These effects will vary, in length and strength of effect, from person to person, depending on genetics, other physiology factors, and tolerance. But more on that in a bit. What’s important to take away is that caffeine is not as simple in effect as a direct stimulant, such as amphetamines or cocaine; its effect on your alertness is far more subtle.

It Boosts Your Speed, But Not Your Skill — Depending On Your Skill Set

Johann Sebastian Bach loved him some coffee. So did Voltaire, Balzac and many other great minds. But the type of work they did didn’t necessarily get a boost from their prodigious coffee consumption — unless their work was so second-nature to them that it felt like data entry.

The general consensus on caffeine studies shows that it can enhance work output, but mainly in certain types of work. For tired people who are doing work that’s relatively straightforward, that doesn’t require lots of subtle or abstract thinking, coffee has been shown to help increase output and quality. Caffeine has also been seen to improve memory creation and retention when it comes to “declarative memory”, the kind students use to remember lists or answers to exam questions.

(In a semi-crazy side note we couldn’t resist, researchers have implied this memory boost may be tied to caffeine’s effect on adrenaline production. You have, presumably, sharper memories of terrifying or exhilarating moments in life, due in part to your body’s fight-or-flight juice. Everyone has their “Where I was when I heard that X died” story, plugging in John F. Kennedy, John Lennon or Kurt Cobain, depending on generational relatability).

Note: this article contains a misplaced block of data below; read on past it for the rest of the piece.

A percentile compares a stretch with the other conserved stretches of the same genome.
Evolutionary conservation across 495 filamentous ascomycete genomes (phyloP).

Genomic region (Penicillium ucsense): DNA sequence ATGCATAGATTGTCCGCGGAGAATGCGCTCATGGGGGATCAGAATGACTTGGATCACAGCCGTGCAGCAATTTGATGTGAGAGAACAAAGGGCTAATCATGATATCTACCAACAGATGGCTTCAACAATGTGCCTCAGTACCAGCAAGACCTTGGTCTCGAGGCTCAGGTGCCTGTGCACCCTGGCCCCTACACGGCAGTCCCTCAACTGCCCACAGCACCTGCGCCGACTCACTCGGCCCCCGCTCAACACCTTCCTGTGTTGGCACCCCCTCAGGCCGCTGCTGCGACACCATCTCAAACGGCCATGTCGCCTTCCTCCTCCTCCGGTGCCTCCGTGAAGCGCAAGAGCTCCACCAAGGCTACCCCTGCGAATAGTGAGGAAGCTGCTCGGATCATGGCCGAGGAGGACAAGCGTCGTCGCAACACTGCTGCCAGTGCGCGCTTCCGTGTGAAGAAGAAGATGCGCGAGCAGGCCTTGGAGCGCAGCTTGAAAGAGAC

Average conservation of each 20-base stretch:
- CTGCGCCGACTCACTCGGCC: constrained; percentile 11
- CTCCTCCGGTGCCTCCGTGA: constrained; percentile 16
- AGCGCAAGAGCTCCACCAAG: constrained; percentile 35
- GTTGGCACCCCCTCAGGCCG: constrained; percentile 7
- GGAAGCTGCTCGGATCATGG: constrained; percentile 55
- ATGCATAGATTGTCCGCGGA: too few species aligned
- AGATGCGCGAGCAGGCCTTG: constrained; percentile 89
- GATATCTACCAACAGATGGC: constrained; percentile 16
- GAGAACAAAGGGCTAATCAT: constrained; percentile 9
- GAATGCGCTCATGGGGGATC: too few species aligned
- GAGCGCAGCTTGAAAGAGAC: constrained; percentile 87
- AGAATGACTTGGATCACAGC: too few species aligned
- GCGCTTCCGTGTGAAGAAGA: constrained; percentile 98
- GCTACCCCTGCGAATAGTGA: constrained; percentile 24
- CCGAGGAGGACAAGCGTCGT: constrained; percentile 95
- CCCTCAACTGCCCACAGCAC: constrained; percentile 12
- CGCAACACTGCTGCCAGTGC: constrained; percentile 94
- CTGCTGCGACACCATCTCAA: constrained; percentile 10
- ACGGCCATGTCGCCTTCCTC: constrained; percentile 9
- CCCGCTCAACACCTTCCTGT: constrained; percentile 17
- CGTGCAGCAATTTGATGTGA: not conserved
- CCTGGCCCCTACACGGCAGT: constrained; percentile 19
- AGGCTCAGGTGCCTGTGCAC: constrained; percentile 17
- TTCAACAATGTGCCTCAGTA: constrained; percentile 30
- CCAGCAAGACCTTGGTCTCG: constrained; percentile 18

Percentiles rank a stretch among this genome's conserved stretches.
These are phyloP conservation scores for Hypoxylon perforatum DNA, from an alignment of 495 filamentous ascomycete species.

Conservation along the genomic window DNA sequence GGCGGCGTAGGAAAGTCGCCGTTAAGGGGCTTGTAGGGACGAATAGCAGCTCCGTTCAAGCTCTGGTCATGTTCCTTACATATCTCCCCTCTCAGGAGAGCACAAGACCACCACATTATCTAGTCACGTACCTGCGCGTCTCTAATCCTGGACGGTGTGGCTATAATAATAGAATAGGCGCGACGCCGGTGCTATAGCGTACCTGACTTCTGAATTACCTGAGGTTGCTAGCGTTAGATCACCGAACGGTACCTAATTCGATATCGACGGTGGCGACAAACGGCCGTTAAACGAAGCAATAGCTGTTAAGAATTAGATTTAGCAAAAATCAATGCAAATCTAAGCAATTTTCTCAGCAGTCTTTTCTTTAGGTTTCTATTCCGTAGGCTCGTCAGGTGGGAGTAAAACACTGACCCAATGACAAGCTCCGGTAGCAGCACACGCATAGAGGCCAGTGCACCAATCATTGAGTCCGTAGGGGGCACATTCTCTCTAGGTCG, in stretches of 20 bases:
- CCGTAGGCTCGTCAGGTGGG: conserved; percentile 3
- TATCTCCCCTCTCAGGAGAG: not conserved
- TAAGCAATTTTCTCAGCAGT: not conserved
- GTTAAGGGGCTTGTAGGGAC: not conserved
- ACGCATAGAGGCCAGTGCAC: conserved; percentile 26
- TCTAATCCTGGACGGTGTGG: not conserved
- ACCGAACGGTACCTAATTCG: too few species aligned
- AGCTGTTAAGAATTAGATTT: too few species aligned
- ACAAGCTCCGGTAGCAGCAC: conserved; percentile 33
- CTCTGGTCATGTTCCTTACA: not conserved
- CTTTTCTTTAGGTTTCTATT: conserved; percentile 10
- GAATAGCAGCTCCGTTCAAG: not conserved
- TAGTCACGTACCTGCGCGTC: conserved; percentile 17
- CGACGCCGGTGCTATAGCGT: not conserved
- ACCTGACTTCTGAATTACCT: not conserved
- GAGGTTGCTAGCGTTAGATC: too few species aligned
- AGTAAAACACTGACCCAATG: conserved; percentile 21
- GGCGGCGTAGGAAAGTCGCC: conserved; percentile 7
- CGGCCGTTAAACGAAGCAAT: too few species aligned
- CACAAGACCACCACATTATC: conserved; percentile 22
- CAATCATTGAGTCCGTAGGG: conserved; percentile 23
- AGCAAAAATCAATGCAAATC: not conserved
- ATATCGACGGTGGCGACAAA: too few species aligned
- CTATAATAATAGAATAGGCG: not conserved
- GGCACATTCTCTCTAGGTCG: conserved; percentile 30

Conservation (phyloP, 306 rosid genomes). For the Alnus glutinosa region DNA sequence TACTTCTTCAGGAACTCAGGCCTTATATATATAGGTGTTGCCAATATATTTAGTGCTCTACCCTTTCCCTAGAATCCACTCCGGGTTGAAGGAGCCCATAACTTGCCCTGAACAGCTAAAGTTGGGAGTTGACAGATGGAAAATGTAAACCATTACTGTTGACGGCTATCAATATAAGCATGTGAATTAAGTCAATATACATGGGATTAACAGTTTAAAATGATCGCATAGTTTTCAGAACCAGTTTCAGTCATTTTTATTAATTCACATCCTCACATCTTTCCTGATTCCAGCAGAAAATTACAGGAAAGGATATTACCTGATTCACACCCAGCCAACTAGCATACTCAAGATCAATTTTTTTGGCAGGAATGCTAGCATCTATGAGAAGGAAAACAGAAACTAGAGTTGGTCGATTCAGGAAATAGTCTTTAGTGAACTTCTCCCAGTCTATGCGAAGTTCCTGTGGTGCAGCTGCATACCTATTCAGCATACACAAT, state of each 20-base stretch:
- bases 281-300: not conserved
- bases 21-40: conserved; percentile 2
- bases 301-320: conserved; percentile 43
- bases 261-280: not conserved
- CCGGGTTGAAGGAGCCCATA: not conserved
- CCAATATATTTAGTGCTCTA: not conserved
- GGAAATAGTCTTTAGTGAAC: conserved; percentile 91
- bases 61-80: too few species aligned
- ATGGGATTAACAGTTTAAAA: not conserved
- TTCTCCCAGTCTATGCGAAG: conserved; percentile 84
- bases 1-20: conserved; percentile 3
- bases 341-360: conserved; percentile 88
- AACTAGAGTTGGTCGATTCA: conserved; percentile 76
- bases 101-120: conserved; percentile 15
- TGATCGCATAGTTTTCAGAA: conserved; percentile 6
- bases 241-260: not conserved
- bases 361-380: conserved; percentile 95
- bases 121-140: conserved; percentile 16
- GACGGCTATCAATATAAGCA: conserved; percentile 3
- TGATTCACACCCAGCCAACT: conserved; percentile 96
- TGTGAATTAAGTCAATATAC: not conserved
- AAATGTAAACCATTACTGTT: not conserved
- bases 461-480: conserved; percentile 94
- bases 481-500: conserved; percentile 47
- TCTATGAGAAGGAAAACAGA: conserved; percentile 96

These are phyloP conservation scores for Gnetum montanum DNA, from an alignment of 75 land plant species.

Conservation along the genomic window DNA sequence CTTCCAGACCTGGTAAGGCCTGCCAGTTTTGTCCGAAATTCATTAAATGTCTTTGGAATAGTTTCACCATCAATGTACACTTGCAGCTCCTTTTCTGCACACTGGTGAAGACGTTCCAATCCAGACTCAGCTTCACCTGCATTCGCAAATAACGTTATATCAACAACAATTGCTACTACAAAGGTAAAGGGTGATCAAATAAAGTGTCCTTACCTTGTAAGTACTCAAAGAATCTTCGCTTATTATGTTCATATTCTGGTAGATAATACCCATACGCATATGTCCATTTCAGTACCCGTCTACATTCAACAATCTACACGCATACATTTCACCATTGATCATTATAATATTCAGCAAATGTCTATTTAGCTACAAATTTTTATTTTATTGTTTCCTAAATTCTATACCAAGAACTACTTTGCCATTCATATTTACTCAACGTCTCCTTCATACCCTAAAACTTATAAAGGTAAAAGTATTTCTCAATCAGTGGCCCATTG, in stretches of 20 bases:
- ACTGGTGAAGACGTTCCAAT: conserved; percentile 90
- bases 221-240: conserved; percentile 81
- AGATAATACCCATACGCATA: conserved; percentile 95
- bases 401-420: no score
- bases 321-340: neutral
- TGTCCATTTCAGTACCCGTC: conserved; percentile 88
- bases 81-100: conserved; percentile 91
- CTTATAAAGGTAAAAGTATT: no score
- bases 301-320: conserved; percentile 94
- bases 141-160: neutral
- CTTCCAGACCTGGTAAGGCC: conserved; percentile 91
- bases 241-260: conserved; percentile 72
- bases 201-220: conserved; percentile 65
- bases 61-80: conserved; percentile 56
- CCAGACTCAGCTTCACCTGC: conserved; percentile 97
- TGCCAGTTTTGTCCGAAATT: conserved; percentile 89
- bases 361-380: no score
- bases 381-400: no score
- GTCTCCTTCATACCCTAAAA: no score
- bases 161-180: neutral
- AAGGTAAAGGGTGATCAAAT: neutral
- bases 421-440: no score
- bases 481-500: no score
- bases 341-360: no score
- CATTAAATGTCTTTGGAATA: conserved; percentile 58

Then again, one study in which subjects proofread text showed that a measurable boost was mainly seen by those who could be considered “impulsive” or willing to sacrifice accuracy and quality for speed. And the effect was only seen in morning tests, indicating the subjects may have either become lightly dependent on caffeine, or were more disposed to such tasks at that time of day.

So when it comes to caffeine’s effects on your work, think speed, not power. Or consider it an unresolved question. If we’re only part of the way to understanding how caffeine effects the brain, we’re a long way to knowing exactly what kind of chemicals or processes are affected when, say, one writes a post about caffeine science one highly caffeinated afternoon.